The EU on Wednesday set out a new overarching strategy for its future relationship with Gulf Co-operation Council (GCC) states that covers everything from global security to trade to the green transition and digitalisation.
“At a time of insecurity and significant challenges to the rules-based international order … the European Union and Gulf countries stand to gain from a stronger and more strategic partnership,” the EU's foreign policy chief Josep Borrell said as he unveiled the plan.
“We need to work more closely together on stability in the Gulf and the Middle East, on global security threats; energy security, climate change and the green transition, digitalisation, trade and investment.”
Andrea Matteo Fontana, the European bloc's ambassador to the UAE, told The National that the plan will be pivotal to EU-GCC relations.
“The new strategy is called the strategic partnership with the Gulf. It’s a long-term strategy. And it's going to take years to be fully implemented. So, it's like a road map,” the EU ambassador said.
He said it is the first strategy of its kind between the two groups and the EU will increase its diplomatic delegations in the region with a new mission in Qatar later this year. The EU already has delegations in the United Arab Emirates, Saudi Arabia and Kuwait.
Mr Fontana said that the restoration of Gulf relations at the AlUla summit in Saudi Arabia in January 2021 had paved the way for a comprehensive regional approach.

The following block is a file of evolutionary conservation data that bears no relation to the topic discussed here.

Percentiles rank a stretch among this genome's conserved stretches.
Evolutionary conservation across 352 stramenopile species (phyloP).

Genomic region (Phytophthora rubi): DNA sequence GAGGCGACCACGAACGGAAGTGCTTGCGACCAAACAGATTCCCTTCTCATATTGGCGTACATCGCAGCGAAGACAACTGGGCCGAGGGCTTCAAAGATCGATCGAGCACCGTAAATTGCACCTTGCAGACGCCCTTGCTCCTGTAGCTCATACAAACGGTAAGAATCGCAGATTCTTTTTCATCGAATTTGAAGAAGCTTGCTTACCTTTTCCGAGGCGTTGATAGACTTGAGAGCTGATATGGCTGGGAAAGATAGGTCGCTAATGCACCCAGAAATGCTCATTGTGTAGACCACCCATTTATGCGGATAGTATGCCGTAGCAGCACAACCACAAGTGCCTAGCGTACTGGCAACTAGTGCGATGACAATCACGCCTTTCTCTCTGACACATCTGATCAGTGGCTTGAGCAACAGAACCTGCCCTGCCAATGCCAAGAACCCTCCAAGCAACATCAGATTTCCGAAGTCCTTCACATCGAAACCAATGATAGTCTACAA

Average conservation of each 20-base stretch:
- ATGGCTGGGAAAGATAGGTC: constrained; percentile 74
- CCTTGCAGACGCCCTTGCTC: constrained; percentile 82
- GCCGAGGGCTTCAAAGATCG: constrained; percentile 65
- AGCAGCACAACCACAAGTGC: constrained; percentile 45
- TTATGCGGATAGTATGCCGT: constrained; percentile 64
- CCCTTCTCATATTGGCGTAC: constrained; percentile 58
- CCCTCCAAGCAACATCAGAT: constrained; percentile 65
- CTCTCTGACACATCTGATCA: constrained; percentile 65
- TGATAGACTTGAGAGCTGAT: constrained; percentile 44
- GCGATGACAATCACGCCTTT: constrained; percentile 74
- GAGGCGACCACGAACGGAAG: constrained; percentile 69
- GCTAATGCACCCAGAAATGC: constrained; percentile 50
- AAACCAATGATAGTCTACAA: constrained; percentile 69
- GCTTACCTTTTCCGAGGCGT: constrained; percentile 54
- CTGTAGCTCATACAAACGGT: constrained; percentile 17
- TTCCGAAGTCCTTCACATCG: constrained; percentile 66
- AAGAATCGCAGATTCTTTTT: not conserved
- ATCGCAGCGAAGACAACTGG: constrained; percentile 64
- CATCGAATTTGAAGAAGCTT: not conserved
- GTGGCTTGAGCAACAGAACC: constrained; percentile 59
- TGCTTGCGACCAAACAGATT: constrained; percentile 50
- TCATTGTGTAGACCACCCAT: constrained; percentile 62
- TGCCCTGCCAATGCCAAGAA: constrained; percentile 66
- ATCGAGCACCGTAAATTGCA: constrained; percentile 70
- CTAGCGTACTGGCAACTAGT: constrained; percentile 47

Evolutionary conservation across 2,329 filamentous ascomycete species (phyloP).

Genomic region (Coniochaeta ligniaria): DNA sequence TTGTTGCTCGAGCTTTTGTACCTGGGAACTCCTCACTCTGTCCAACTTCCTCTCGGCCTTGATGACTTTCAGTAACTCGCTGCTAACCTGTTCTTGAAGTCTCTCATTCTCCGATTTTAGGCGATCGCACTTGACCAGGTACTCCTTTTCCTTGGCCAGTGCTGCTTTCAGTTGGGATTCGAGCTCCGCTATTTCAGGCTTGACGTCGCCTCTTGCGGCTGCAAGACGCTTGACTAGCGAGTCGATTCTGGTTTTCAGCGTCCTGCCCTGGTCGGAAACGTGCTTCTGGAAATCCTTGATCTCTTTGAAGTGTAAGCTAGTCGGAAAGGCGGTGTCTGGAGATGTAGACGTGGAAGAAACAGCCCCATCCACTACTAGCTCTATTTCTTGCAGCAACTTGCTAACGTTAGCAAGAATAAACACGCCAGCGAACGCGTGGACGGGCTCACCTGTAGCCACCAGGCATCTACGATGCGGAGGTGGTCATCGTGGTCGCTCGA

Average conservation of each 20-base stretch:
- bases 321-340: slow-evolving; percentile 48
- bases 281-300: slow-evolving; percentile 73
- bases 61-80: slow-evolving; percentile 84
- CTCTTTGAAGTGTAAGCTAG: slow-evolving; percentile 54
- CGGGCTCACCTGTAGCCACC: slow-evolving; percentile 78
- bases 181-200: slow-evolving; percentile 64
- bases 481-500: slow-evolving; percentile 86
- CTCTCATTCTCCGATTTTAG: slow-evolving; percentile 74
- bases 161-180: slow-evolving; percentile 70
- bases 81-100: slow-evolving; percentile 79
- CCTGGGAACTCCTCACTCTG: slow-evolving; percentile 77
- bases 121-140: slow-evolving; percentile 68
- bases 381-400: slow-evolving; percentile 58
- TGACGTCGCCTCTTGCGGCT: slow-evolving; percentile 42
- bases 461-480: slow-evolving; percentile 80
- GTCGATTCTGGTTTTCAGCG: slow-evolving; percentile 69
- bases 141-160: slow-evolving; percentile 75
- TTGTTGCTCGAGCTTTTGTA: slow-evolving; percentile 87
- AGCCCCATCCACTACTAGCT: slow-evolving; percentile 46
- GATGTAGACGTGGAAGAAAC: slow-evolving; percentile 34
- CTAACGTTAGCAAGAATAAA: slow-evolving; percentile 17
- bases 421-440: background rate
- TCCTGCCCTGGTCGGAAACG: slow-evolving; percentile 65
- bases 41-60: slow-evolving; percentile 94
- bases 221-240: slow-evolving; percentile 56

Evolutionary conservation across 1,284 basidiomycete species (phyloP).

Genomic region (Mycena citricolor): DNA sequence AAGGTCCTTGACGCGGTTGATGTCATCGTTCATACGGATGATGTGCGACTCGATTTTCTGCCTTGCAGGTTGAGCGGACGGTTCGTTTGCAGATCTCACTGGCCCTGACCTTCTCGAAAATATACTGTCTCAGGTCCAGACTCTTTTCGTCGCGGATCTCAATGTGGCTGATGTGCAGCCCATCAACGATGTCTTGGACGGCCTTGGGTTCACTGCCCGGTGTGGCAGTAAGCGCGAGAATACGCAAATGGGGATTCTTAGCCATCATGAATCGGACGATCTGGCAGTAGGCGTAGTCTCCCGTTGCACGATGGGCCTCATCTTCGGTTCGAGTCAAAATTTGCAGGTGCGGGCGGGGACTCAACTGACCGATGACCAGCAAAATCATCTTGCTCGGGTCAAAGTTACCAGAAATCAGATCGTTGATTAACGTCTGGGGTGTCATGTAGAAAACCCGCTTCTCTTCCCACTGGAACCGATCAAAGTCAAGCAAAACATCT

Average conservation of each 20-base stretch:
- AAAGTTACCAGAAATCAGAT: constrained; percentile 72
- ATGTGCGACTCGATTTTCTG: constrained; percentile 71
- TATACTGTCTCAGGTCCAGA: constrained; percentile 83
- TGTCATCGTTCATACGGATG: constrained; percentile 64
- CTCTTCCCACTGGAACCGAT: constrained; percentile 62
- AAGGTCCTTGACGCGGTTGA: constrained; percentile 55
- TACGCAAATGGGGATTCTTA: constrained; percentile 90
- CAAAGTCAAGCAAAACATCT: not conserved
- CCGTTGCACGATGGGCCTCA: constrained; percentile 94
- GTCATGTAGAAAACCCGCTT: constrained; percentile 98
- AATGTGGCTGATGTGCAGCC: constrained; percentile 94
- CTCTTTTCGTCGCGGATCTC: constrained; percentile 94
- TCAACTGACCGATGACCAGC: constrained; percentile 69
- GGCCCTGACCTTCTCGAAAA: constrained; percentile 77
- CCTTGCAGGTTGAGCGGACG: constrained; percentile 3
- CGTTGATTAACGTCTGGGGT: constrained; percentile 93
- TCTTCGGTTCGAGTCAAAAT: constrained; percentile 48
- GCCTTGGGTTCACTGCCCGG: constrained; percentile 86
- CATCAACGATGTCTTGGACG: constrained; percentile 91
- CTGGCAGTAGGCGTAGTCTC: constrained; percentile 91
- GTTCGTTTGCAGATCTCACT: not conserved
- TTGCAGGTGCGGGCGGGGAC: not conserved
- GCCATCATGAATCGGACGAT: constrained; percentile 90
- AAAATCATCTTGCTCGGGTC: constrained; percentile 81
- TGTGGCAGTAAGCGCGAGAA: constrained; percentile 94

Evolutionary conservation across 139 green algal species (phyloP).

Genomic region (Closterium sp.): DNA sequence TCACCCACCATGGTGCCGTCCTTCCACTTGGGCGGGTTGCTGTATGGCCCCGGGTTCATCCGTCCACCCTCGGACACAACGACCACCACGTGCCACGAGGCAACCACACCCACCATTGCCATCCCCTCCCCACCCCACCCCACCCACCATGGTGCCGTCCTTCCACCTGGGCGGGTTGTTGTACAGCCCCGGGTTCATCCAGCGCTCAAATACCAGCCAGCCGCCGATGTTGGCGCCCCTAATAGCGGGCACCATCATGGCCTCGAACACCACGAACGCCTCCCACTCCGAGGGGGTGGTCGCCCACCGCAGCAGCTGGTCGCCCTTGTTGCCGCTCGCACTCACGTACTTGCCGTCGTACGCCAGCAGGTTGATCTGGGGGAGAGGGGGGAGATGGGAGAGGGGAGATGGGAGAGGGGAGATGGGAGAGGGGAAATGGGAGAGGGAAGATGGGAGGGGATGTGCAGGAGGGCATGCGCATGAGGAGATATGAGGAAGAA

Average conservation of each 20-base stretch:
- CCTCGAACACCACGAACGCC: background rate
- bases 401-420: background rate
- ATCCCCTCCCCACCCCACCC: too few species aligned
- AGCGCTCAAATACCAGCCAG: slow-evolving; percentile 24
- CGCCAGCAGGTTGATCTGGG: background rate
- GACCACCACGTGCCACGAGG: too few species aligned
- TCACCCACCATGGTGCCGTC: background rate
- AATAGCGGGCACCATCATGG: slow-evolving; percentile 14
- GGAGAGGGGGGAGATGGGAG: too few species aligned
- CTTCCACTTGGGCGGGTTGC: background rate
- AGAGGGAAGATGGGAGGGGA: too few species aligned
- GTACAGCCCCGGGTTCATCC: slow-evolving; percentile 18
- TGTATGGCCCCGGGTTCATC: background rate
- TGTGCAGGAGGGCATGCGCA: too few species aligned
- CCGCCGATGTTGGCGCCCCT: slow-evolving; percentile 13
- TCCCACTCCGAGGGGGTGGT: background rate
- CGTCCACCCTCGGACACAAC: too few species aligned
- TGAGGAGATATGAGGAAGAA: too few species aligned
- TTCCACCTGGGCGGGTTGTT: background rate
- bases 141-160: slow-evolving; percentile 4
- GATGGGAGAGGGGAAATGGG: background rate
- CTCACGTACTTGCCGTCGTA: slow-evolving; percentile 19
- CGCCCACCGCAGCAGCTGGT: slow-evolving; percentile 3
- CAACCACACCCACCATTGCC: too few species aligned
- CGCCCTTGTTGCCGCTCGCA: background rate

“We are in a position now to implement it after the resolution of the Gulf rift, which for many years really put some obstacles in on the path of our relations with the GCC.”
Prioritising security with GCC
Mr Fontana, who assumed his post in 2019, said the new strategy will prioritise defence and security cooperation with the GCC countries.
He said that the Gulf was strategically important, not just for energy but for trade.
“I mean, sitting in the UAE, you're just starting to think about the importance of the port of Dubai in global supply chains, and all the goods that are moving on the way from Asia to the EU.
“So for us, the security and the stability of the Gulf is of paramount importance also for our economies because of all the trade that happens in the Gulf through the Strait of Hormuz, and in the Indian Ocean, we will prioritise the stability and security of the Gulf in the future.”